Although the exact building date for this adobe masonry structure is unknown, it appears to have been constructed during the 1870s for Benigno Alderete (1845-1916). Born in Ysleta (now part of El Paso), Alderete served at various times as a Texas Ranger, county commissioner, and town mayor. The residence became known as the Candelaria House after Alderete's granddaughter Ester married Alex Candelaria, whose family also had been leaders in early El Paso County history. The large "L" shaped house and courtyard originally shared the property with a corral, irrigation ditch, and agricultural field. Built with the help of the neighboring Tigua Indians, the house exhibits many examples of their construction techniques.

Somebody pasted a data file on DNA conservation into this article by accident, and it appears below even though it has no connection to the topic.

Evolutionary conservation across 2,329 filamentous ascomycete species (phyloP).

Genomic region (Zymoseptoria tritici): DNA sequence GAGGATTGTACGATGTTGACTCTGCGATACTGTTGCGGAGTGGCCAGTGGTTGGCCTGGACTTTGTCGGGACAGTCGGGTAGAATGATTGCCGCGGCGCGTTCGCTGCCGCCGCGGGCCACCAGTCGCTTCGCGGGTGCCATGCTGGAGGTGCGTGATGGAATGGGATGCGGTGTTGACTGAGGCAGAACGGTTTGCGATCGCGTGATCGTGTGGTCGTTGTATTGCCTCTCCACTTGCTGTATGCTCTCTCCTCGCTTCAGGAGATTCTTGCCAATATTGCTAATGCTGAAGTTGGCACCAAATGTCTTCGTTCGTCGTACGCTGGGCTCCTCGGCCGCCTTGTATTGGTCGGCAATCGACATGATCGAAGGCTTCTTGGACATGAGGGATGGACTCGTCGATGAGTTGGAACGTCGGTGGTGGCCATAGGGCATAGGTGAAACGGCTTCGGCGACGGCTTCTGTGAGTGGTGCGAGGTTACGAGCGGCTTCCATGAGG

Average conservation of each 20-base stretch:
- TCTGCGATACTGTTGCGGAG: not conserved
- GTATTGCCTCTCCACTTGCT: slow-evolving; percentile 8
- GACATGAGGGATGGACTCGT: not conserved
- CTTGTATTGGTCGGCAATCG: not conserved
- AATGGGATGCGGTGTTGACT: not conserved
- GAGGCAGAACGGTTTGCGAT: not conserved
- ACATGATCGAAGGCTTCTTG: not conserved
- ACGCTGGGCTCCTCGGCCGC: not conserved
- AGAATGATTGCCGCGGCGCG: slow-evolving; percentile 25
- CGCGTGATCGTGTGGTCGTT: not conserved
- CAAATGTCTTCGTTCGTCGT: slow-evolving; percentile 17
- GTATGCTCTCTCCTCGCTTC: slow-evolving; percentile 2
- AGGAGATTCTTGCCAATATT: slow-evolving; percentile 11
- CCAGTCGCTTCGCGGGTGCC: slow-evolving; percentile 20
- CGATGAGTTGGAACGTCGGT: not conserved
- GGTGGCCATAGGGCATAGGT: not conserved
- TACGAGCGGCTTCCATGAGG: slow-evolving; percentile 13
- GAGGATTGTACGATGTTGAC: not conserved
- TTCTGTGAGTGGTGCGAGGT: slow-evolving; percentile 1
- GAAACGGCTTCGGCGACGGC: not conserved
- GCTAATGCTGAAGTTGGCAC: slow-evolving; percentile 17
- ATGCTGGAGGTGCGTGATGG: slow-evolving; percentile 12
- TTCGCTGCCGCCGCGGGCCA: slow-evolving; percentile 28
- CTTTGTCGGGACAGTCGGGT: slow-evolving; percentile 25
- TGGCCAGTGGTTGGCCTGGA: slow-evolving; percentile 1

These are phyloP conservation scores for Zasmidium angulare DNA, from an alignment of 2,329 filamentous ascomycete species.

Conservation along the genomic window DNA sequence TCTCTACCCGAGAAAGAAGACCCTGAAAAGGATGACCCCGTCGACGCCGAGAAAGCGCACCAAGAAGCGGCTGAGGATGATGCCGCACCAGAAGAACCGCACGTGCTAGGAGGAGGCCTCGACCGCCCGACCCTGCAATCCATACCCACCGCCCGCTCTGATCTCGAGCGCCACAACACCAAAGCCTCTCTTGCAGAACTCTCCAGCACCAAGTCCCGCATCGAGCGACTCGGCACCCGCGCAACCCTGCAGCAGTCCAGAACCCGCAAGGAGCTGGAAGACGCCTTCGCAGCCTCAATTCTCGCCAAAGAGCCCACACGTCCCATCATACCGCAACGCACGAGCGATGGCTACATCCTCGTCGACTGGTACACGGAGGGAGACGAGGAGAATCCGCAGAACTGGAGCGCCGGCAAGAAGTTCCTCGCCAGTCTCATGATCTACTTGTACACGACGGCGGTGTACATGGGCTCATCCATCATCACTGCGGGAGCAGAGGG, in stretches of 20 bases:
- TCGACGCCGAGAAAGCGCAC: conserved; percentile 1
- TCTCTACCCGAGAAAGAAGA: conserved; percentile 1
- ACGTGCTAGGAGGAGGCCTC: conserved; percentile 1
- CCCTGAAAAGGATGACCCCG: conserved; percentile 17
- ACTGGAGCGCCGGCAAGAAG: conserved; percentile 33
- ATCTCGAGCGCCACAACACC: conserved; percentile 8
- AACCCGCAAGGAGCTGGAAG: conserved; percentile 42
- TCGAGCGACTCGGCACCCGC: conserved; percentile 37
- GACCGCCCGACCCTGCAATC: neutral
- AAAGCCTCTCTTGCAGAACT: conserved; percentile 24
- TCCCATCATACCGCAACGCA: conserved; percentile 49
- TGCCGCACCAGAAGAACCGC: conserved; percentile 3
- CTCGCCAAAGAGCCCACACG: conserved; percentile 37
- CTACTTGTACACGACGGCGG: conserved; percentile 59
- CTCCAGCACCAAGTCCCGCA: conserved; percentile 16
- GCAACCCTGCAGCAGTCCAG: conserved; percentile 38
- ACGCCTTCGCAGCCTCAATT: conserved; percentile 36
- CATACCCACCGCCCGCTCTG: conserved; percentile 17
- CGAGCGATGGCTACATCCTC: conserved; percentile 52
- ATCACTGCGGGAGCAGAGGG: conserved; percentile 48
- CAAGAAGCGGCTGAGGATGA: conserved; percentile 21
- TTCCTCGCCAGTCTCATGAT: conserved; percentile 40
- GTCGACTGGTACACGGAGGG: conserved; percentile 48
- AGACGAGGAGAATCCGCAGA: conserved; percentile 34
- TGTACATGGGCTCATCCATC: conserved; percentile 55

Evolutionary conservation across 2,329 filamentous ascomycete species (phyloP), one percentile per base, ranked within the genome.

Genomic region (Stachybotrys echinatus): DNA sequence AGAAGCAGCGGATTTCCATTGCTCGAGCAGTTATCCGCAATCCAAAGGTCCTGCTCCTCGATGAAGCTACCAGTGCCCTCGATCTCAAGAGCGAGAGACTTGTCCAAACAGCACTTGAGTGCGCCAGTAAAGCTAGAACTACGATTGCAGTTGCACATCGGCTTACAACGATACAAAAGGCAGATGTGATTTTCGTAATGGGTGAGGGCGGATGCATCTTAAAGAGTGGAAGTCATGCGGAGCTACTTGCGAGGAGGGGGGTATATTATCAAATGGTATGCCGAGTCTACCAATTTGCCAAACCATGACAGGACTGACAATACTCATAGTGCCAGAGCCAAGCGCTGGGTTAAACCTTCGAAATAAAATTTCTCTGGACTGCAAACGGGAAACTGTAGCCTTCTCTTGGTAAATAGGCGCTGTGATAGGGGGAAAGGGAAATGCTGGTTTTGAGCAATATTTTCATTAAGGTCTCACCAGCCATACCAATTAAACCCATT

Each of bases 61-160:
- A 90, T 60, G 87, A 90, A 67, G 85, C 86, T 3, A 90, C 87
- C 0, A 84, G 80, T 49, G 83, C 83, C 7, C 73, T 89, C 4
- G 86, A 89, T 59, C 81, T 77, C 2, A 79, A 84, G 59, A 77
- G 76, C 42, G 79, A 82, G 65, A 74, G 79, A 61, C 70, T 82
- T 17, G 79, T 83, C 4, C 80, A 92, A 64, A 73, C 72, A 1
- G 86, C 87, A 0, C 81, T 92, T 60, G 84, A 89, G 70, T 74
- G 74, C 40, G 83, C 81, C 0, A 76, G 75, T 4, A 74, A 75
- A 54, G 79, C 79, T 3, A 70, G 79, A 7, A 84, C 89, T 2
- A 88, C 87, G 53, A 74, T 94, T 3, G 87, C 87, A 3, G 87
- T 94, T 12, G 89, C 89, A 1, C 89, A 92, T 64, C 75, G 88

While Alderete's descendants continued to live in parts of the structure until 1969, other parts have been used for a variety of purposes. The house served as an outbuilding for the nearby mission, as a temporary courthouse, gristmill, school, dance hall, puppet show theatre, movie house, and county office building.
The style and usage of the Alderete-Candelaria House attest to the blending of Spanish, Indian, and American influences in the area. This cultural mix is an important part of El Paso County history.